Weeping, The South African Anti-Apartheid Protest Song

Welcome to my "Weeping" page...

Weeping: Dan Heymann, songwriter Picture: gillstrawberry.co.za

I'm Dan Heymann, and I wrote the words and music of "Weeping" during the mid-1980's
when I was an unwilling soldier, drafted into the army of South Africa's white-supremacist regime.

I now live in New York City. To contact me via e-mail, please click

To see Josh Groban's 2008 performance of "Weeping" on CBS's "Late Show with David Letterman", click here

To see the original video of "Weeping" (recorded by Bright Blue, video directed by Nic Hofmeyr, and that's me on keyboards!), click here

Click here to view the lyrics of "Weeping"
Click here to read about the development of "Weeping"
Click here to see the story of Bright Blue
Click here to view some details about Ladysmith Black Mambazo
Click here to read something about Josh Groban's career through 2006
Click here to read a little about Vusi Mahlasela's story through 2006
Click here to view a very compressed history of the anti Apartheid movement in South Africa
Click here for Muffled Music

Click here to read my story through 2006

Click here to see the Sitemap

The first recording of "Weeping" to be played on the radio
(the 1987 version by South African band Bright Blue)
included a refrain from the anthem of the African National Congress.

Today that tune (Nkosi Sikelel' iAfrika) is South Africa's National Anthem,
but at the time, it was under a "ban" by the Apartheid government.

In the event, the radio DJ's had a field-day with "Weeping", and it spent two weeks at Number One.

To read the lyrics of "Weeping", please click here

Over the years, the following artists have released recordings of "Weeping":

1987: Bright Blue (on the flip-side of our "forty-five" Yesterday Night)
Weeping: Cover-art from 1st version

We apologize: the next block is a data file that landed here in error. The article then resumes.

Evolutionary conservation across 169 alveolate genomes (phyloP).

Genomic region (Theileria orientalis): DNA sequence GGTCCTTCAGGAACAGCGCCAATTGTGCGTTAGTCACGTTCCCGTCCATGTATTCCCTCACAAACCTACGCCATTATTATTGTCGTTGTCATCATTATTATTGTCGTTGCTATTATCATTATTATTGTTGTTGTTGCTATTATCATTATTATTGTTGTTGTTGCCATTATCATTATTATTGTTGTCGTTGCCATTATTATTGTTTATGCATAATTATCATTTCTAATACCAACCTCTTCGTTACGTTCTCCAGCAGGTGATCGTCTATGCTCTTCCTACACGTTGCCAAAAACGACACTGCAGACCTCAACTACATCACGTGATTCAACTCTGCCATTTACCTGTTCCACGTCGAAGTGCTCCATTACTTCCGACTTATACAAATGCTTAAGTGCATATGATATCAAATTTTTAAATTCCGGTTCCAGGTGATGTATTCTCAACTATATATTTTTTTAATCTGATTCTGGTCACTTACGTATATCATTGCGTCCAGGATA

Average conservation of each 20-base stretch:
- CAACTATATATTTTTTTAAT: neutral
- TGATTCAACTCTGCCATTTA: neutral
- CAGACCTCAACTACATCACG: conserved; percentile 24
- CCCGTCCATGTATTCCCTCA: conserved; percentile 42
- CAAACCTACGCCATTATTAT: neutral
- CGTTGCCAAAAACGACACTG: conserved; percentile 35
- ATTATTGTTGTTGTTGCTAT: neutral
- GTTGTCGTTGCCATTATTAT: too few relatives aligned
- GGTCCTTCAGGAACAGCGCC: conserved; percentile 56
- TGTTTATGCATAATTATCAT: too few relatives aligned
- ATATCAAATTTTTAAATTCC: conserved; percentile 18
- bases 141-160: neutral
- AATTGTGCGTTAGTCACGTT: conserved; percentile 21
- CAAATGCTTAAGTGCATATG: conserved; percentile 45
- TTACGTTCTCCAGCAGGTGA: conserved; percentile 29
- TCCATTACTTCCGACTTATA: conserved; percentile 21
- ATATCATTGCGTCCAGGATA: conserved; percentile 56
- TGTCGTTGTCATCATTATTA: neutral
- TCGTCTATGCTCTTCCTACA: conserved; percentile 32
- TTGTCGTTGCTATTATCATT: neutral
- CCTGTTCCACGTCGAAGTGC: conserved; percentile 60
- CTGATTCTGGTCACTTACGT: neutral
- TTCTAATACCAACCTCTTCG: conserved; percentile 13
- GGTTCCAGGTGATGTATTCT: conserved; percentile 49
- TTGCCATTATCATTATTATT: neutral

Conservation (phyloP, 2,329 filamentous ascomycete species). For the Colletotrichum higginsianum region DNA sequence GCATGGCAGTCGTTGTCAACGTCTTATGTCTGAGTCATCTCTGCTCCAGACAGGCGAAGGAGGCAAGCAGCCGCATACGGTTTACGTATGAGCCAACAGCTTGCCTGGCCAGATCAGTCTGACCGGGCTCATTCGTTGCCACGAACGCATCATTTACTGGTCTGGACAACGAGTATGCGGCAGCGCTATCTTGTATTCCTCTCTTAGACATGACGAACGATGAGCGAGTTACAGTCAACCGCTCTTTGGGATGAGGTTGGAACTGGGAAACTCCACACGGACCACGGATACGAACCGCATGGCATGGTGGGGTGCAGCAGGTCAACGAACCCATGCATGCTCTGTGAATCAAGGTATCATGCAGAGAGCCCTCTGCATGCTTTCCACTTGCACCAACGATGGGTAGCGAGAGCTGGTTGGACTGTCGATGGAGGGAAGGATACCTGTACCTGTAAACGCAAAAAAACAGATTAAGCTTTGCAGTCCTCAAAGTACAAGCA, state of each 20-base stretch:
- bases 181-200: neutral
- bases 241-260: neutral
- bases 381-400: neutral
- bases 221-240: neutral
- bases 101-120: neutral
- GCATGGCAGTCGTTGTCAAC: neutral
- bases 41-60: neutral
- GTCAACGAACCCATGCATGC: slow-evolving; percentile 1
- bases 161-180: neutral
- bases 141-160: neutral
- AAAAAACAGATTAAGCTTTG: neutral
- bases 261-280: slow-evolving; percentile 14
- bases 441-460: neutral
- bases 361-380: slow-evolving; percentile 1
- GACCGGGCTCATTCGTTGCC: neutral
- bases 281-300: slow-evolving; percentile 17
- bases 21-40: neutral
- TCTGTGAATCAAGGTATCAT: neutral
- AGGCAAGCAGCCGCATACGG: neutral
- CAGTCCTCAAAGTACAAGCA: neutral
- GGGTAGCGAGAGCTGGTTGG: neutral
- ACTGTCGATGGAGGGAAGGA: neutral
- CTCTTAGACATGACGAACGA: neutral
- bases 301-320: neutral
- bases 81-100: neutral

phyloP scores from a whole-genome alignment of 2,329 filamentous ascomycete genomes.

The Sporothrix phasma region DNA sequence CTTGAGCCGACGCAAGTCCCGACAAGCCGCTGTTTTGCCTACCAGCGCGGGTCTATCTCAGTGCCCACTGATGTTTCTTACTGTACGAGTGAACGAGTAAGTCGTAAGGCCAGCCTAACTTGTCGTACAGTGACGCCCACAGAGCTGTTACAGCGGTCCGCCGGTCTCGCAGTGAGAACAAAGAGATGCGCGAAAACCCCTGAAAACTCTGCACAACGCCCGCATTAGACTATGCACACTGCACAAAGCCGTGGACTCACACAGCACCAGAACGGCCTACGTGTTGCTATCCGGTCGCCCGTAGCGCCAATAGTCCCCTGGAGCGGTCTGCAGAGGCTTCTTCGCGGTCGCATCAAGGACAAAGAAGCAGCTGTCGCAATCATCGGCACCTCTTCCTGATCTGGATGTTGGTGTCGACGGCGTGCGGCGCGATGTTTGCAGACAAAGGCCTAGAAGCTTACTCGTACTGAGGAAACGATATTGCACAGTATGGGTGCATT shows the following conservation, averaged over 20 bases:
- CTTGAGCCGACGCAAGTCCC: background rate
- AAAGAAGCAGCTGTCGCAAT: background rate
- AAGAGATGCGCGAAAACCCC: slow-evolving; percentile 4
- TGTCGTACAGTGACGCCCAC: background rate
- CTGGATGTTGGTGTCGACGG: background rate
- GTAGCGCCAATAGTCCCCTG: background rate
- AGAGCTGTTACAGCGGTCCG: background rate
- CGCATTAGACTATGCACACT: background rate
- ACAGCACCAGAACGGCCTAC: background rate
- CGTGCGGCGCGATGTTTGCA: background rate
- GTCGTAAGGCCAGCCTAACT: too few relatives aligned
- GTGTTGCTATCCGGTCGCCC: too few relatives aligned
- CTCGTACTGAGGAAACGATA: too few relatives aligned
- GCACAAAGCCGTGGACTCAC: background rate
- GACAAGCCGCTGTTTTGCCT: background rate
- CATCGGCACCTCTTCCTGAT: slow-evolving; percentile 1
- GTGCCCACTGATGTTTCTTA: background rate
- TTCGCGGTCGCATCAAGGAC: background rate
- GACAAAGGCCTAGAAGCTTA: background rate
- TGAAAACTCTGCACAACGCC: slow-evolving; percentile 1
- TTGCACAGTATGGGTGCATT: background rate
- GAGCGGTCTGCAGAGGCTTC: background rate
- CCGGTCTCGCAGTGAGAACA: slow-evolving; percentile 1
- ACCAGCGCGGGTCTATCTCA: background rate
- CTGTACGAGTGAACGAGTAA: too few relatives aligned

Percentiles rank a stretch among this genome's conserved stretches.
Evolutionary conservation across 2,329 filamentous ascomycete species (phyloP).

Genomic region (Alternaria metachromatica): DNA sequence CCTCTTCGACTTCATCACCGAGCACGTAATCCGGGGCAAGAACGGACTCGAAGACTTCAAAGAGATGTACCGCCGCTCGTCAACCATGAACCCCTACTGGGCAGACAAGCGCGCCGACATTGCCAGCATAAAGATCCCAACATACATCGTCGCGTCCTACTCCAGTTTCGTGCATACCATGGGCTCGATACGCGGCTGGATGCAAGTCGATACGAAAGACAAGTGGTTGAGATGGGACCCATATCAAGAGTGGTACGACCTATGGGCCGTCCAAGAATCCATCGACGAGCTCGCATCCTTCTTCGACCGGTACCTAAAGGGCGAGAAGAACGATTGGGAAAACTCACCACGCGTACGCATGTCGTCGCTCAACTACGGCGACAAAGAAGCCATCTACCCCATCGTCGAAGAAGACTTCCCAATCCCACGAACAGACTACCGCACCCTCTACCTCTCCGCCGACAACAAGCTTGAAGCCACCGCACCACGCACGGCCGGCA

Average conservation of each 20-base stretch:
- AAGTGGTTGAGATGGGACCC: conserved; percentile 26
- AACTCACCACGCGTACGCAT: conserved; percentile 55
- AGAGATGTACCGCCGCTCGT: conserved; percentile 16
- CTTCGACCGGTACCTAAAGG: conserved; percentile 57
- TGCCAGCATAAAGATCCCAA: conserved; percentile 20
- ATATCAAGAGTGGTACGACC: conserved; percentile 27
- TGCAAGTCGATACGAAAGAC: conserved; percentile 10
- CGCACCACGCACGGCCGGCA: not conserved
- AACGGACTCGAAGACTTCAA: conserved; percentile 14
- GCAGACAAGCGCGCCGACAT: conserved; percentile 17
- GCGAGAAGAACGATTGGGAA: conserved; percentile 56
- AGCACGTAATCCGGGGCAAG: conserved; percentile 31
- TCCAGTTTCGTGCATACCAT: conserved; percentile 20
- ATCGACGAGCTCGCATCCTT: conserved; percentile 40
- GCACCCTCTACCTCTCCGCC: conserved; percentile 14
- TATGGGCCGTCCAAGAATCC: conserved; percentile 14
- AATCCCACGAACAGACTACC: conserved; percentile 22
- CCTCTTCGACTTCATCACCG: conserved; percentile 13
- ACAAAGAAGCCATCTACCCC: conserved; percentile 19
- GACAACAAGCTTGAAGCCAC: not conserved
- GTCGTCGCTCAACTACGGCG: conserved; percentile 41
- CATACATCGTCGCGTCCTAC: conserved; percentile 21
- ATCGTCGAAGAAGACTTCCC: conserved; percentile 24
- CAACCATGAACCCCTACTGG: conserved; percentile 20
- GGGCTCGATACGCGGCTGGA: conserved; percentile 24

1993: Various personnel (recorded for Ipi Tombi movie soundtrack)
Weeping: Cover-art from 2nd version

1996: Qkumba Zoo (on their CD Wake Up & Dream)
Weeping: Cover-art from 3rd version

1996: Soweto String Quartet, with guest vocalist Vusi Mahlasela (on their CD Renaissance)
Weeping: Cover-art from 4th version

Around 1997: Coenie de Villiers (with lyrics in Afrikaans, on his CD Solo)
Weeping: Cover-art from 5th version

2000: Kearsney College Choir (on their CD Road to the Olympics)
Weeping: Cover-art from 6th version

Around 2002: James Stewart (on his CD Eklektik)
Weeping: Cover-art from 7th version

2004: Jinny Sagorin (on her CD It's For You)
Weeping: Cover-art from 8th version

2004: Soweto Gospel Choir (on their CD Blessed)
Weeping: Cover-art from 9th version

2006: Josh Groban (on his CD Awake)
Weeping: Cover-art from 10th version

2008: Josh Groban, a second time (on his DVD-CD package Awake Live)
Weeping: Cover-art from 11th version

2009: Josh Groban, a third time (on his DVD An Evening in New York City)
Weeping: Cover-art from 12th version

2009: Louise Carver (on her CD 'The Home Tour' Live)
Weeping: Cover-art from 13th version

2010: St Alban's College (on their CD Chapel Choir)
Weeping: Cover-art from 14th version

Weeping , written by Dan Heymann (sometimes mis-spelled as Dan Heyman ), is a famous protest song that emerged from the South African anti Apartheid movement during the mid-1980's, and this song of freedom has been recorded by many artists, including noted South African band Bright Blue and, more recently, Josh Groban , in a collaboration with Ladysmith Black Mambazo and Vusi Mahlasela , who has previously released a solo recording of this song of protest . The anti Apartheid lyrics Weeping contains are among the most-recorded freedom song lyrics of any protest song to have come out of South Africa. The Weeping song (rights to which are partially controlled by Muffled Music ) led to a February, 2006, encounter between singer Josh Groban and songwriter Dan Heymann (occasionally mis-spelled as Heyman ) at New York City's Sony Studios, a legendary institution which has given many a song freedom to soar. It was a thrill for Dan to hear his anti Apartheid song being recorded by such a high-caliber team. Having been a musician in contact with various anti-Apartheid movements during the Freedom-Struggle in South Africa, when examining the Weeping lyrics , Dan was thrilled to feel the connection of his lyric to protest song tradition. When the time came to add backing vocals, nobody needed to teach Vusi Mahlasela lyrics to the Weeping song , having already performed it live so many times, and this new rendition of Dan's familiar rhyming- lyric protest song should give the song freedom to reach many new listeners. Many protest songs were inspired by the anti Apartheid movement and Dan is proud that his freedom song has been so well-received, particularly when there are already so many wonderful anti-Apartheid protest song lyrics in existence.